Owner of Ruffsdale market shares business thoughts with President Trump at tax reform roundtable

Tribune-Review |

--Kristen Ranker raised two children as a single mom, worked three jobs at one time to make ends meet, rode her Harley from California to Washington, D.C., to raise funds for veterans and built a successful small business at Schaeffer's Corner Market in Ruffsdale.

Monday, President Trump got to tap the wisdom of her experience at a national small business roundtable in suburban Minneapolis.

Ranker, 50, of Connellsville was among 14 small-business owners from across the country -- and the only woman -- selected to meet with the president to discuss the impact of the 2017 tax code reforms.

"When you say small business, I'm super small. I have four or five employees, including me. I told the president, I didn't get to buy a bunch of equipment or hire a bunch of people. But there are people who did, and I get to sell them their milk and bread," Ranker said. "I think it's been a good thing. It's helping me sustain a business in a rural area where there's been a market in that location for over 100 years."

Back in Ruffsdale, her mother, June Campbell of Connellsville, spent the day running the Corner Market.

Campbell said she was sitting in the office at the store Friday afternoon when the call came in from the White House.

"When she answered the phone and the woman calling said who she was, Kris said, 'Yeah, right.' Then the lady said, 'Don't hang up. I am who I said I am,'" Campbell recalled. "You could have knocked me over with a feather. I certainly am excited for her."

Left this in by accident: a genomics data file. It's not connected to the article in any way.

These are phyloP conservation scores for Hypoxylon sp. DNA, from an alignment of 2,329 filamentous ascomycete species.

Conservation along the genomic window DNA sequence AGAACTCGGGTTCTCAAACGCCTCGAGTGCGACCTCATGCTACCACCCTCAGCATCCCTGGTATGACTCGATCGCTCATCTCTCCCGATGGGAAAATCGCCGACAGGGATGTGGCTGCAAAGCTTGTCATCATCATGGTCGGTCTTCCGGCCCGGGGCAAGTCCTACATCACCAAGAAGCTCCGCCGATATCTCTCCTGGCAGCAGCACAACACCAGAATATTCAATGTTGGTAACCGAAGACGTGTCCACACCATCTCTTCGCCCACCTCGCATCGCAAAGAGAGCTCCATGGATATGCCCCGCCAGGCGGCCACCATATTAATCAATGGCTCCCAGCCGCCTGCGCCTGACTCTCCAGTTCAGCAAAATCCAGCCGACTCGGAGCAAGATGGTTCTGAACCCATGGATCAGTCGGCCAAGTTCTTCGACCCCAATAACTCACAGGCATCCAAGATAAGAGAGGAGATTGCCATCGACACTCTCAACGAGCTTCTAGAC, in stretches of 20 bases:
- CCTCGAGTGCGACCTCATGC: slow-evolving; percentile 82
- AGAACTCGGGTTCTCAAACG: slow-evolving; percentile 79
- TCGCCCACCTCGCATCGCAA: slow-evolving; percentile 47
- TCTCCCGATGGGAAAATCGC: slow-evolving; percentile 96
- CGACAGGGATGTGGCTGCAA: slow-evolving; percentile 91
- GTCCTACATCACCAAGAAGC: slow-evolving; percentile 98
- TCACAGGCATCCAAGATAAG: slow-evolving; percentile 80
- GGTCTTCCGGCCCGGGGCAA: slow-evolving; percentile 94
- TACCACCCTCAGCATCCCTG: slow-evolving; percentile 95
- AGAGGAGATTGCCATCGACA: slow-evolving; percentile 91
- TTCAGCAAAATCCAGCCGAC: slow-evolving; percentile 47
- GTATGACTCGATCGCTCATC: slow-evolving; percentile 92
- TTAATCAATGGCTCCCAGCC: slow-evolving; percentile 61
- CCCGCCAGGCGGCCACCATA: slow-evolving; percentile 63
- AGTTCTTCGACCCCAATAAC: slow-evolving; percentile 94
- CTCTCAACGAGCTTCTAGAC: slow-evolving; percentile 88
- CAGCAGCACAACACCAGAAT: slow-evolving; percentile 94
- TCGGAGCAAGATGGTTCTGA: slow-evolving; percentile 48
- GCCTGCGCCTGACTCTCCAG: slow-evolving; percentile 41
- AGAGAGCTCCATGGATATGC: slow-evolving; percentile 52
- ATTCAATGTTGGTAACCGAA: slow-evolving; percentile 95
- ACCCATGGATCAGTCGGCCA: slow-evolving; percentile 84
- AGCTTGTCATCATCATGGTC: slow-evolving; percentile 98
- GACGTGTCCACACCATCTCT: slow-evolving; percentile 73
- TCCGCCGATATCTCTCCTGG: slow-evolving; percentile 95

Campbell said her daughter, who bought the business in late 2010 and opened in 2011, is a model of resiliency who always wants to give something back to the community.

In addition to her cross-country motorcycle fundraiser, she's done mission work in Belize and India. Three years ago, she bounced back from the devastating loss of her Connellsville home in a flood.

Ranker flew out to Minneapolis on Sunday night and was scheduled to return to Pittsburgh late Monday.

She was among 800 small-business owners across the country who filled out a survey that led the White House to select participants for the roundtable.

An active member of the National Federation of Independent Business Owners, Ranker has testified before the state legislature on small-business issues several times.

Ranker and other small-business owners are concerned a tax break they received in the federal reform package might someday disappear. While changes to the corporate tax rate adopted in 2017 were permanent, the 20% deduction offered to pass-through businesses -- small businesses, sole proprietorships, LLCs and S corporations -- were scheduled to disappear in eight years.

A spokeswoman for the National Federation of Independent Business Owners said her members are asking that the deduction that helped many boost their businesses be made permanent.

Ranker said the president was running late Monday and rushing from the stage when she realized she hadn't had an opportunity to shake his hand.

"So, I stepped out in front of this guy, reached out, shook his hand and said, 'Thank you.' I don't agree with everything he does, but most of it has been good," she said.

Deb Erdley is a Tribune-Review staff writer. You can contact Deb at 724-850-1209, derdley@tribweb.com or via Twitter .


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